Following a comparatively mild Q1, electricity prices have fallen significantly in Q2. While a drop in price is expected as we move from peak demand conditions in Q1 to the shoulder Q2, the surprising element is the level to which prices have fallen. Average quarterly prices in Q2 2020 were between $33-43/MWh – a significant outlier for recent quarters. Compared to Q2 2020, prices are 47-58% lower on average. COVID-19 possibly plays some role in this trend however, more likely is a change in market dynamics and market outcomes in H1 2020 that are influencing the ongoing expectations of lower prices in the future.
Over the first half of 2020, the electricity futures curve has trended downwards with quarterly products now trading at as low as $40/MWh (from around $60/MWh at the start of the year). This bearish sentiment is likely a revision of price expectation going forward as demand appears lower than expected and the increased penetration of renewable energy into the supply mix – both grid-scale and behind-the meter. The question remains – will prices remain at this level and if so for how long?
Increased renewable generation, particularly coincident solar generation, is likely to result in lower prices most notably in the middle of the day. This ongoing trend will continue as more renewables enter the supply mix and push out more expensive thermal offers. However, the trajectory of prices is dependent on peak time pricing. Peak periods are still likely to require additional supply through peaking assets (gas and hydro) to meet this extra demand. As mentioned in Issue 36, $4-5/GJ gas seems to be back for the time being which loosely translates to an SRMC for a gas unit of about $45-60/MWh. At these prices, assuming gas plants have some flexibility to take gas spot prices, the trend seen in Q2 could reasonably continue beyond this year. However, if gas prices were to rise to previous levels then this trend could unwind and lead to higher peak prices thereby raising the average.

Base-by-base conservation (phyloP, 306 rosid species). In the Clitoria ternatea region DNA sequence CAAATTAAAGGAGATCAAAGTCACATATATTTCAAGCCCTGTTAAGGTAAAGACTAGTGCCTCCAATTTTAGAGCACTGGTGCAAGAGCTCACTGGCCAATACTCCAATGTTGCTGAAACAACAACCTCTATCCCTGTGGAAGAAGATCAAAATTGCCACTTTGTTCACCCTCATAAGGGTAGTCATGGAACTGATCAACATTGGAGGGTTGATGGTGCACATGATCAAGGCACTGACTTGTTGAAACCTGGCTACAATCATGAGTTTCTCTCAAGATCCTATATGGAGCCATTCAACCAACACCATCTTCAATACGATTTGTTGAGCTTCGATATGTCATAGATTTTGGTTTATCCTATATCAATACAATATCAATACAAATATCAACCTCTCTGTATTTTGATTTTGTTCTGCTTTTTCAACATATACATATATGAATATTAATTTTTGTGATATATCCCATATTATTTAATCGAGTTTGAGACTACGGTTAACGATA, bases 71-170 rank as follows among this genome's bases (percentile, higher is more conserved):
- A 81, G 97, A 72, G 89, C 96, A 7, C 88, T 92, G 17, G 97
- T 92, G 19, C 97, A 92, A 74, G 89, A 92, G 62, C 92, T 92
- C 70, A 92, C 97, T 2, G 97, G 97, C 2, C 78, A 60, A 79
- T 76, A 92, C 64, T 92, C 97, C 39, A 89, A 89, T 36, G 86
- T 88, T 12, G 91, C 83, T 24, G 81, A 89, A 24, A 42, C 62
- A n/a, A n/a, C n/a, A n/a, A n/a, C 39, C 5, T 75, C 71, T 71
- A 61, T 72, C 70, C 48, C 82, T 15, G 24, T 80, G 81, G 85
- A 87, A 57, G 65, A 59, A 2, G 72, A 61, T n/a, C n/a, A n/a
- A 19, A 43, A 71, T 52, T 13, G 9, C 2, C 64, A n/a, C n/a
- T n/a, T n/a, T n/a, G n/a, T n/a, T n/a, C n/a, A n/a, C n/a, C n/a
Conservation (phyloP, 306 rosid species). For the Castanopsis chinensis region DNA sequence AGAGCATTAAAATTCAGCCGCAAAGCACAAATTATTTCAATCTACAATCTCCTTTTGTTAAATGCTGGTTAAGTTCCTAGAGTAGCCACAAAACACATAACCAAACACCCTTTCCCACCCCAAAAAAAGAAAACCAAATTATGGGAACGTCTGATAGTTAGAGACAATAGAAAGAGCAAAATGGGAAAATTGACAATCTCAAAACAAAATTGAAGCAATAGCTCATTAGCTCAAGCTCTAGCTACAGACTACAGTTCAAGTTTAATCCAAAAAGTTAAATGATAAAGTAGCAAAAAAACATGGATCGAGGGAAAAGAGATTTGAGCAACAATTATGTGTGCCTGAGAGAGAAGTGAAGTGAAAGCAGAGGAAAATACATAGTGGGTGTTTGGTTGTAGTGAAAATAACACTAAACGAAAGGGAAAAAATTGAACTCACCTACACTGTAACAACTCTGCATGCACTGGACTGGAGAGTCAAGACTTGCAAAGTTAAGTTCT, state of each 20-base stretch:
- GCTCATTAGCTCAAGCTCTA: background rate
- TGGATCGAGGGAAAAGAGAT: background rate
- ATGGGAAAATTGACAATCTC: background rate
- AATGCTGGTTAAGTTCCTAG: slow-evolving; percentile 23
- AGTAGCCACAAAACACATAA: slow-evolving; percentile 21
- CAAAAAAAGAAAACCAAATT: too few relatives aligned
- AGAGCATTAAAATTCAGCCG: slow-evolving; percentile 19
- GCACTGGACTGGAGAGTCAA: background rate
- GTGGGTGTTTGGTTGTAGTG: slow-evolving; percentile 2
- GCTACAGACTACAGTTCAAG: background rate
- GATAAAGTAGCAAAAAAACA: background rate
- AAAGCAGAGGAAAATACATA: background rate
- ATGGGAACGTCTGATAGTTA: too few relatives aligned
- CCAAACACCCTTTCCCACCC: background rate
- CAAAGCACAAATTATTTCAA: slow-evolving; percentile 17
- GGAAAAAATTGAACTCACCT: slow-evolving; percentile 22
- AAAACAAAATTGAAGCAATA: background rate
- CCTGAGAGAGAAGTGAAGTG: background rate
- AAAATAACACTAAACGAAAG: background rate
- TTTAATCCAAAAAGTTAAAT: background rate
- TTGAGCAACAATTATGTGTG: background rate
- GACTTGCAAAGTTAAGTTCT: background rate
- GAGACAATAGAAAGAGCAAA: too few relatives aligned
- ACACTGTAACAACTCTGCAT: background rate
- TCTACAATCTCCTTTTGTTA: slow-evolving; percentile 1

Current ASX quarterly prices are trading around $45/MWh over FY 2021 except for Q1 2021 which is trading higher at around $93/MWh in Victoria and South Australia (slightly lower in NSW and QLD for Q1 2021). This translates to an FY average of around $54-58/MWh ($40/MWh for QLD). Our Benchmark Power Curve is projecting slightly higher prices around $60/MWh, however this is driven by higher peak period prices. While lower average prices are a good outcome for consumers, it can create challenges for the financial feasibility of assets. Particularly as average prices may not necessarily reflect actual captured prices for different technologies/ assets (e.g. coal vs solar and wind).
The case for storage is clear – intra-day price variability is likely to be sufficient to warrant healthy spreads and value stacking opportunities. However, for other investments (especially solar), there is potential that low captured prices can make the investment hurdle a little harder to pass; especially when considered alongside other risk factors like MLF variability and curtailment/ constraints.
We will be providing regular updates (our most recent update being a few weeks ago) on these trends and what they mean for the NEM in our Benchmark Power Curve service. To find out more about this service, the 30-min forecast price data/ how you can subscribe, please contact email@example.com